Similarly the idea of Australian life and isolation is depicted in ‘Journey: The North Coast’ where poet is eager to reach home. Perhaps the poet desires to visualise beautiful Australian landscapes as to allow the readers to view the magnificence of flora and fauna in contrast to the man-made destructions. It appears that the poet has been isolated for ‘twelve months’, and Sydney in this case acts as a barrier of poet’s desire towards nature. The title itself symbolises poet’s home and the destination which contradicts to the urban
Robert Gray is an Australian poet whose work is closely linked with nature. He grew up in the post ww11 era, and lives on the north coast. The poems ‘The Meatworks’, and ‘Flames and Dangling Wire’, express how he feels about life, his experiences and his beliefs. His poetry has such an enduring nature because it can be understood in so many different contexts, and includes universal themes which remain relevant to societies past, present and future.
Dawe, born in Fitzroy, Victoria in 1930, became known as the ‘poet of suburbia’ living an unconventionally conventional life. Having been born during the great depression Dawe worked many occupations. This allowed him to develop a great deal of empathy with and give voice to ‘ordinary Australians’ through his poetry. Maguire however, born 1935 in Oklahoma lived an ‘average American life’ and from that perspective was able to compose his song ‘eve of destruction’. Maguire’s song, like Dawe’s poem
In a series of verse paragraphs, Dawe focuses on the 1950’s society with an emphasis on the consumerism, materialism and lack of individualism. He seeks to convince an important issue in the Australian Society-Our consumer driven culture; a culture that defines us through what we buy and consume. The focus of Dawe’s criticism of the consumerism is the family that bought home the baby from the hospital. Dawe portrays it in a satirical way; the family life and the individual lives of the family members who have been dehumanized by such a mercantile society. He instills strong commands when describing his family commodities: “One economy-size Mum, One Anthony Squires-Coolstream-Summerweight Dad along with two other kids straight off the junior department rack.” The warmth of the mum, dad and kids, contrast with the advertising language which describes them. It is as if his mum is the size of a washing machine, the father is summed up by the suit he wears, and the baby siblings have been bought like goodies in an apartment place. Dawe is not saying that this is actually true; he is using metaphors and exaggeration.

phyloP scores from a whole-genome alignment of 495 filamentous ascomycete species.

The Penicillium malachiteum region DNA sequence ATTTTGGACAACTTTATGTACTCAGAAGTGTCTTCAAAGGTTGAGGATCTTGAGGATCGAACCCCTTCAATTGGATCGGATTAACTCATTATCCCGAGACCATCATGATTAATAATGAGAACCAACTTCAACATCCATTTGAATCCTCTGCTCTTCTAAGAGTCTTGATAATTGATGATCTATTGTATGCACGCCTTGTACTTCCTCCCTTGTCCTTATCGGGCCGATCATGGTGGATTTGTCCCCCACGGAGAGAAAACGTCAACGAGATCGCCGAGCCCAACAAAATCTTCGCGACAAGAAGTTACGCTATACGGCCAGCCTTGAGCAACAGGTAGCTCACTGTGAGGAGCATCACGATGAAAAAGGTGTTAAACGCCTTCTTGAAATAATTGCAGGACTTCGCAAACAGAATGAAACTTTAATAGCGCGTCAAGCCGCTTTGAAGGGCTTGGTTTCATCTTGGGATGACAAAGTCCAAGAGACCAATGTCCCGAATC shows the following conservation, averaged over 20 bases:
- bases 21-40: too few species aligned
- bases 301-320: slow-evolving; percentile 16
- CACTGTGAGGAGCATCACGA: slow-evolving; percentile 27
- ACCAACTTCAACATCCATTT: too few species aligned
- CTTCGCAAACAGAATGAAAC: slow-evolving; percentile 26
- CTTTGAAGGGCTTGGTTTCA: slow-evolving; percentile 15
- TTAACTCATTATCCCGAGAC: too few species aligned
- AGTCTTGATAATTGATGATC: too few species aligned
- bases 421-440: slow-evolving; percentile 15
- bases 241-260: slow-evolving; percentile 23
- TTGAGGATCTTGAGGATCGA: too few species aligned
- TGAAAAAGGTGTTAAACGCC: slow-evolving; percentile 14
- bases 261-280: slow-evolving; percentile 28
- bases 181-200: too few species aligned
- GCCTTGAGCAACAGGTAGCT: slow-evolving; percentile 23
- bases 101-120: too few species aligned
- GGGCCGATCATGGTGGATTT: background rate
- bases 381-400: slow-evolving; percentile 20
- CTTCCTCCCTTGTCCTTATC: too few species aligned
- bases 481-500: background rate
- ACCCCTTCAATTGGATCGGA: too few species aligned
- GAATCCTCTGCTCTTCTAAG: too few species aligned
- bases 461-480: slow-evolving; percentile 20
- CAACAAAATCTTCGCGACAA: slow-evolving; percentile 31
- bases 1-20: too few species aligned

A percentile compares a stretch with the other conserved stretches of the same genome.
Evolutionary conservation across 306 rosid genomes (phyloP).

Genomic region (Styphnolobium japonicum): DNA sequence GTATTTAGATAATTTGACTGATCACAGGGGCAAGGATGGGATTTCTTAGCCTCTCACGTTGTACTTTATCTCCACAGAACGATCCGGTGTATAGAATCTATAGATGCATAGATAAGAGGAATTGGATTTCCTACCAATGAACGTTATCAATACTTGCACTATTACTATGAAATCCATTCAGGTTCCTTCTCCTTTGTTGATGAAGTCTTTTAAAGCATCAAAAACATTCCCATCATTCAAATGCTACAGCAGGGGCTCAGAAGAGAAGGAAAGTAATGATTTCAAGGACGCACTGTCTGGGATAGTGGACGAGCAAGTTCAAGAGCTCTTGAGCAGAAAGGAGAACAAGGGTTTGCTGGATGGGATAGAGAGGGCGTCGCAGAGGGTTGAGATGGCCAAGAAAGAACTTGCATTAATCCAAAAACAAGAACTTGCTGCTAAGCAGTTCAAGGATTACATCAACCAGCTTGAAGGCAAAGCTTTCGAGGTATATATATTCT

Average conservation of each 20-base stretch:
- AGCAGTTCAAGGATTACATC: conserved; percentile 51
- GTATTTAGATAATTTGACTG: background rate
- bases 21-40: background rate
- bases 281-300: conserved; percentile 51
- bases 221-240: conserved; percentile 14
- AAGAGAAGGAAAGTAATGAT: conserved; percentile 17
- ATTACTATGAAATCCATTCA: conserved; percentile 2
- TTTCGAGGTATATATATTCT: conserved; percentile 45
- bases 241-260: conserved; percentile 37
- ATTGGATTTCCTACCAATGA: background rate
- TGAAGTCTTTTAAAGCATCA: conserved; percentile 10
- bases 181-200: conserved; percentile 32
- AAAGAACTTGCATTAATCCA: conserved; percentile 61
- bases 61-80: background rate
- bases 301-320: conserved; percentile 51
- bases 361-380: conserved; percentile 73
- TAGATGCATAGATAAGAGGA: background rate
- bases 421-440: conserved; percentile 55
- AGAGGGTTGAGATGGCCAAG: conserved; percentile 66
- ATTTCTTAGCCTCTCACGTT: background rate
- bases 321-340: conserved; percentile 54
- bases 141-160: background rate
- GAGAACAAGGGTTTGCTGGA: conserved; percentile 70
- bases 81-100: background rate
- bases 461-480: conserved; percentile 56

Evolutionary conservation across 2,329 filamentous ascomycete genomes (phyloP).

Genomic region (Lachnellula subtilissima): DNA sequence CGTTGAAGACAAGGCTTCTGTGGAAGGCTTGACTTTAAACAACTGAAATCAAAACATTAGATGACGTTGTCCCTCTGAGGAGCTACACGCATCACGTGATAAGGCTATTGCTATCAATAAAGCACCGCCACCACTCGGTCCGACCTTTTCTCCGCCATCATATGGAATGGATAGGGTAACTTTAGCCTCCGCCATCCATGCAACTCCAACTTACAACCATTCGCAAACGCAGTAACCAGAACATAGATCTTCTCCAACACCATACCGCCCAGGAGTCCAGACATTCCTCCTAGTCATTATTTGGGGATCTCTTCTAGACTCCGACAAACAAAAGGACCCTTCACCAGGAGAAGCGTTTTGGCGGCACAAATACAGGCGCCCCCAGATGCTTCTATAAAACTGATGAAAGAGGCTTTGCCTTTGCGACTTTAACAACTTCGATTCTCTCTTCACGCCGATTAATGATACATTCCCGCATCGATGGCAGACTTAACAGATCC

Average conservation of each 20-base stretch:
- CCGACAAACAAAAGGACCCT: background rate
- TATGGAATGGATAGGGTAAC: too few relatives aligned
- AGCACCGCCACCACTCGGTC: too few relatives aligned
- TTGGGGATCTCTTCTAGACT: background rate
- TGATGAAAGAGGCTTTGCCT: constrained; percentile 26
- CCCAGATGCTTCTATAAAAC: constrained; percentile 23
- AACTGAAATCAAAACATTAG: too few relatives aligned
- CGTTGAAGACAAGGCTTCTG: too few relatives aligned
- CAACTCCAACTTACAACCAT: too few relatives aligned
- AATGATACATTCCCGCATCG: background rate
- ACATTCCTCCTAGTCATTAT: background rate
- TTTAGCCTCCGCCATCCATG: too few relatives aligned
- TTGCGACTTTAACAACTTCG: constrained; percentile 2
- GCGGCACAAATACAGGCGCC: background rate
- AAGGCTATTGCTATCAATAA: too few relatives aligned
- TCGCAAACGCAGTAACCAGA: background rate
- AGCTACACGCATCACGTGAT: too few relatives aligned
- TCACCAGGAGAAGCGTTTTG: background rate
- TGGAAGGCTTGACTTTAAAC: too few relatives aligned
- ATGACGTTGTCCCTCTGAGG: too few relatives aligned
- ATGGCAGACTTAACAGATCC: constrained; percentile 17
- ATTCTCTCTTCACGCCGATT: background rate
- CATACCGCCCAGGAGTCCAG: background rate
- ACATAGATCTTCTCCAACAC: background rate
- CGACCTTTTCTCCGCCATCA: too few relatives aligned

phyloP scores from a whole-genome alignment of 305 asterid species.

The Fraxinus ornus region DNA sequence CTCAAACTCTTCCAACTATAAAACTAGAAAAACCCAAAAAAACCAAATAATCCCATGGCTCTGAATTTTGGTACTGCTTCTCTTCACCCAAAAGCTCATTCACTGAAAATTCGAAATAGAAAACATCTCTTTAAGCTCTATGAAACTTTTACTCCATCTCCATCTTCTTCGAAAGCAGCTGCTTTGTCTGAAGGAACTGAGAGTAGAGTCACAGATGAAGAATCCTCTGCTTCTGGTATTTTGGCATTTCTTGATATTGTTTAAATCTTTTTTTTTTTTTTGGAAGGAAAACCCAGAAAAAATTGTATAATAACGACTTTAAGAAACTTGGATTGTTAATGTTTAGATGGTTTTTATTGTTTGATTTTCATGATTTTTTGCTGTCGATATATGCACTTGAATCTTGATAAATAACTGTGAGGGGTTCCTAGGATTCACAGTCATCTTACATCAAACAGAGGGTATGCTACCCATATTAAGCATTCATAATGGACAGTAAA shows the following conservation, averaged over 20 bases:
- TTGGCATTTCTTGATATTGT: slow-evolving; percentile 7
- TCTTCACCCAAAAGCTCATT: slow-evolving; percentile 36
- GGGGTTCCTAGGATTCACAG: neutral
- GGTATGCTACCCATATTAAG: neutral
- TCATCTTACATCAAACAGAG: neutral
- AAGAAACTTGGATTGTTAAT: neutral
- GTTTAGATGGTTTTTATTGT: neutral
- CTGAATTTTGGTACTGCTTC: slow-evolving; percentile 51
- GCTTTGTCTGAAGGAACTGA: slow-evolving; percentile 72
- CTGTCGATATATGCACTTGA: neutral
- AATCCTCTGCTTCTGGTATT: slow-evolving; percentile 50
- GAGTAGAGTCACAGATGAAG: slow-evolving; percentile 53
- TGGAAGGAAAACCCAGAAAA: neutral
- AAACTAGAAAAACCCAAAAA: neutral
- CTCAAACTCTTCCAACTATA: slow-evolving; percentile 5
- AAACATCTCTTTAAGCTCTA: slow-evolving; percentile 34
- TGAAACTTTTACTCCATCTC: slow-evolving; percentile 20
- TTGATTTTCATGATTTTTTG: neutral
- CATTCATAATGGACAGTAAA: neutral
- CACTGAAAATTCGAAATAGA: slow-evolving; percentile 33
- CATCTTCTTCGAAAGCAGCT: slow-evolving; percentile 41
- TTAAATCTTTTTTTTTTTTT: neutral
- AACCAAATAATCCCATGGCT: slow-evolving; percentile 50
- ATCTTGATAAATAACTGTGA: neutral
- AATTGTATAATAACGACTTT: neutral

against the standard poets to say the least, “I wanted to break the linearity of poetic text — to mess with it, if you will.” (poetryfoundation.org) He was not born into the wealthiest of families and found himself unable to pay for education, yet he has pushed boundaries for many
Dawe shows consumerism in a really negative way in his poems, as he believes it is the biggest issue. Dawe sees consumerism in a really negative way, which has been portrayed in his poems. Bruce uses poetry a tool to criticize consumers and societies with consumer values. Bruce uses metaphor, parody, sarcasm and many other techniques to get his ideas across to people. This can be seen in these poems Americanized, Enter without so much knocking and televistas.
Poetry has a role in society, not only to serve as part of the aesthetics or of the arts. It also gives us a view of what the society is in the context of when it was written and what the author is trying to express through words. The words as a tool in poetry may seem ordinary when used in ordinary circumstance. Yet, these words can hold more emotion and thought, however brief it was presented.
‘What connections did you find between poems studied this year and what links can you make between the world of your poets and your world?’